STRIVR Creates VR Training for Skiers and Snowboarders

U.S. Ski & Snowboard – the national governing body for Olympic skiing and snowboarding – and STRIVR, – a Stanford University spin out startup that has created VR experiences for clients such as American football teams at the college and NFL levels – have been collaborating to create VR training that is beneficial for skiers and snowboarders.

Using 360-degree videos, they have found that having realistic videos of skiing is far more important for training than creating a more versatile virtual ski world based on the latest computer graphics. Side-by-side comparisons have shown the athletes take the video-realistic training experience much more seriously than a VR sequence based on computer-generated imagery.

“The reason we capture real video is so that during review, the brain responds as if the athlete is back on the mountain and it looks real, sounds real, feels real,” says Derek Belch, founder and CEO of STRIVR. “That is when the real learning kicks in.”

Athletes who are undergoing physical rehabilitation from injuries will often pair the VR headset with a balance board to provide some motor control challenges in the exercise.

“The benefits are predominantly on the mental side, gaining confidence by having virtually skied down the course a number of times at close to race speed before getting in the start gate,” says Troy Taylor, a sports scientist and high performance director for U.S. Ski & Snowboard. “However, on the injury rehab side we’re seeing examples of increased motor control earlier in the rehab process with athletes using VR as part of their rehabilitation.”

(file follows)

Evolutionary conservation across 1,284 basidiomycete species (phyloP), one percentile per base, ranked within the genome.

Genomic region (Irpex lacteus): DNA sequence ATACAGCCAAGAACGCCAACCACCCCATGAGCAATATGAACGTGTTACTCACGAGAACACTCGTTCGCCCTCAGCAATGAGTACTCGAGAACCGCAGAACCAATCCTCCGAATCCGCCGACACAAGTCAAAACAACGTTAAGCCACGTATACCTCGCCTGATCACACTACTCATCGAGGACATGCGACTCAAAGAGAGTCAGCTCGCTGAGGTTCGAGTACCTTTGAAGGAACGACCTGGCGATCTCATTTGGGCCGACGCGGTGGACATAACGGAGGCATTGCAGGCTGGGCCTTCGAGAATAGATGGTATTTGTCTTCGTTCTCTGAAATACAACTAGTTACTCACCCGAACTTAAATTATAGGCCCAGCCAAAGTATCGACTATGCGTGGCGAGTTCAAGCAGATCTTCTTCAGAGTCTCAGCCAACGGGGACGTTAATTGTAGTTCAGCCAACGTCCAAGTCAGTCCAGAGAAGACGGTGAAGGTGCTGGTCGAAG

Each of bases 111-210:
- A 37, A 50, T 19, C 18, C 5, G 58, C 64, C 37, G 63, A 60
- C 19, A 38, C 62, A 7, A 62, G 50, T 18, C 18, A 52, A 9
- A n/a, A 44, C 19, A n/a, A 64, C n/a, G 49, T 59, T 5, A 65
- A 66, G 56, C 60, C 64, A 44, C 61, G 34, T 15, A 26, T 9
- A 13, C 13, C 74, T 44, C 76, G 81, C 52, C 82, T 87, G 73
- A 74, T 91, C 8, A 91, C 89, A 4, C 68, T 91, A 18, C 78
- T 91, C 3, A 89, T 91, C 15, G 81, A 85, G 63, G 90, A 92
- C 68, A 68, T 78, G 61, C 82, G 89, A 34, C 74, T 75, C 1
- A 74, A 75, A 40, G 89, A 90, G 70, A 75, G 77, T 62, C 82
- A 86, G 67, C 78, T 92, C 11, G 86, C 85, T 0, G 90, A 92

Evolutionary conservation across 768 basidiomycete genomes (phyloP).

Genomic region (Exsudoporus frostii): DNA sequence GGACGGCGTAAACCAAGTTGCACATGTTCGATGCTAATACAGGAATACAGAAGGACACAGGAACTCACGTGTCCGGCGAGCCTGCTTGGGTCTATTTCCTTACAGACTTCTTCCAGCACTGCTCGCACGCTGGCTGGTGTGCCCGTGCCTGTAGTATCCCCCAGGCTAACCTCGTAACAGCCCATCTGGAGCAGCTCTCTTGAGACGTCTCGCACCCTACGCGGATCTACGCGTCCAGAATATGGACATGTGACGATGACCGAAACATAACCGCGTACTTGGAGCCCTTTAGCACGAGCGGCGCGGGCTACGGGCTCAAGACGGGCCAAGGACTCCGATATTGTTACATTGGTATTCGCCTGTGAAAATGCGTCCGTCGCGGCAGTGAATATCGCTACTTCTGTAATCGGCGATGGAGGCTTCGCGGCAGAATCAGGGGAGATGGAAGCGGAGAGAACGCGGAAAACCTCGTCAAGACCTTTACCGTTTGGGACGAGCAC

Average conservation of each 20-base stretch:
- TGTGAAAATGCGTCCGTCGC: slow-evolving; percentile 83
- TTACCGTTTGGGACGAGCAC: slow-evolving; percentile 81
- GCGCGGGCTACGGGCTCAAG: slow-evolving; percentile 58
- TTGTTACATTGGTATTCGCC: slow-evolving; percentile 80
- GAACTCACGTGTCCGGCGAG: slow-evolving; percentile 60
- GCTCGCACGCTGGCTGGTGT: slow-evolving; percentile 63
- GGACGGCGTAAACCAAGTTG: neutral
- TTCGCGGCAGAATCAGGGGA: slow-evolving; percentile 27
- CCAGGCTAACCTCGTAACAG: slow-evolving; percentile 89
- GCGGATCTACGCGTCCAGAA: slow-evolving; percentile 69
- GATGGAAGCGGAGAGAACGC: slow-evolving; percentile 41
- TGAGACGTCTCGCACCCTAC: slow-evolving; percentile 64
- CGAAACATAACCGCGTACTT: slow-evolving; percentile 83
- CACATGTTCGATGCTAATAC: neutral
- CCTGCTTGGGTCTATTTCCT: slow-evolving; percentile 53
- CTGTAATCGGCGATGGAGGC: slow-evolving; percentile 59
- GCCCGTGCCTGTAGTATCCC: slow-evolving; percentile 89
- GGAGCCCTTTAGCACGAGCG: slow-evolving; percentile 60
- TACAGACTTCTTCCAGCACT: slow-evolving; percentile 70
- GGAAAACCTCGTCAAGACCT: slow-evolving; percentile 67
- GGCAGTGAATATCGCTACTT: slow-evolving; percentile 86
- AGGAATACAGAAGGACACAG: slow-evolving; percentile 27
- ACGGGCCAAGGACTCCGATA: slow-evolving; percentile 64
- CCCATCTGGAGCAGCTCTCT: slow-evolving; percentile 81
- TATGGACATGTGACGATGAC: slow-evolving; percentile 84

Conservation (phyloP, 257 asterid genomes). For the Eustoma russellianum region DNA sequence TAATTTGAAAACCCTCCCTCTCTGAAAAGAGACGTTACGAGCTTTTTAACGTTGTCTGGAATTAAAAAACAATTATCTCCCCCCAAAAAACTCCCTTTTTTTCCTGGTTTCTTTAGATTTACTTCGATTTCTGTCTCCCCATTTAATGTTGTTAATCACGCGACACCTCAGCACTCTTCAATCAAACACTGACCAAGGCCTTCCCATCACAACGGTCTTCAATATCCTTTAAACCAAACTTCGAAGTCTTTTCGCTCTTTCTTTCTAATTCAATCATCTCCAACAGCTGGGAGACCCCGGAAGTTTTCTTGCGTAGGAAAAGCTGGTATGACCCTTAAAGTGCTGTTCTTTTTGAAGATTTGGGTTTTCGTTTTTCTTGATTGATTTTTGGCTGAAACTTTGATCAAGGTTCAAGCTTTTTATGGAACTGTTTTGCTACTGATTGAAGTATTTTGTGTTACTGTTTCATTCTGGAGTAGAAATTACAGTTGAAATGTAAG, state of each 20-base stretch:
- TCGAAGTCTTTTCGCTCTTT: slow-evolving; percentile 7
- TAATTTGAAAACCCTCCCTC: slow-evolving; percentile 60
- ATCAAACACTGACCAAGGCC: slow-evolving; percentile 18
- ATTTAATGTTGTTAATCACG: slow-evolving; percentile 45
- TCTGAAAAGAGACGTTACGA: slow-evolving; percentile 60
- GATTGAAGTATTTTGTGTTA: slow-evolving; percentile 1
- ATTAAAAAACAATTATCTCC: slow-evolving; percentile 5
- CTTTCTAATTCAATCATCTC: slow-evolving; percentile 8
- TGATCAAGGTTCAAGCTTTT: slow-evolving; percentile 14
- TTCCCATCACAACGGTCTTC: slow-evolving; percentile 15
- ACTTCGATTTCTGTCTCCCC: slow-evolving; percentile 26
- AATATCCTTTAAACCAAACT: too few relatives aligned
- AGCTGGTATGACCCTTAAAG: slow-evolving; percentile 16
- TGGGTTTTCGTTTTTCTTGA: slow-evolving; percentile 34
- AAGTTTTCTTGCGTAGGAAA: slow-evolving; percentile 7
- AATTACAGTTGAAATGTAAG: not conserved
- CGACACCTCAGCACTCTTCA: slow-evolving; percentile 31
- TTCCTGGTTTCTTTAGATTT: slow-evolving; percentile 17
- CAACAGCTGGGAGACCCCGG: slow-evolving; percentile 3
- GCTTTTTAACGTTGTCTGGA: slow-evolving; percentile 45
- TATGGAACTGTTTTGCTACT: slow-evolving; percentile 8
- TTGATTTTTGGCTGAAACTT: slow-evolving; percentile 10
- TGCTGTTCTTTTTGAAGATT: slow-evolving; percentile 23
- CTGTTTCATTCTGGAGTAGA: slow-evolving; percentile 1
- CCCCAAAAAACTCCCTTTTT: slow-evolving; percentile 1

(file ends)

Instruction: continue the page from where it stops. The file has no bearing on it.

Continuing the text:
The organization continues creating 360-degree videos as the basis for new VR training experiences tailored to its athletes’ needs. It primarily relies on having team coaches wear a 360-degree camera rig on ski runs to capture the experience.

“VR will be one of a number of important performance tools that we use to help our athletes optimally prepare for the 2018 Winter Games,” Taylor says.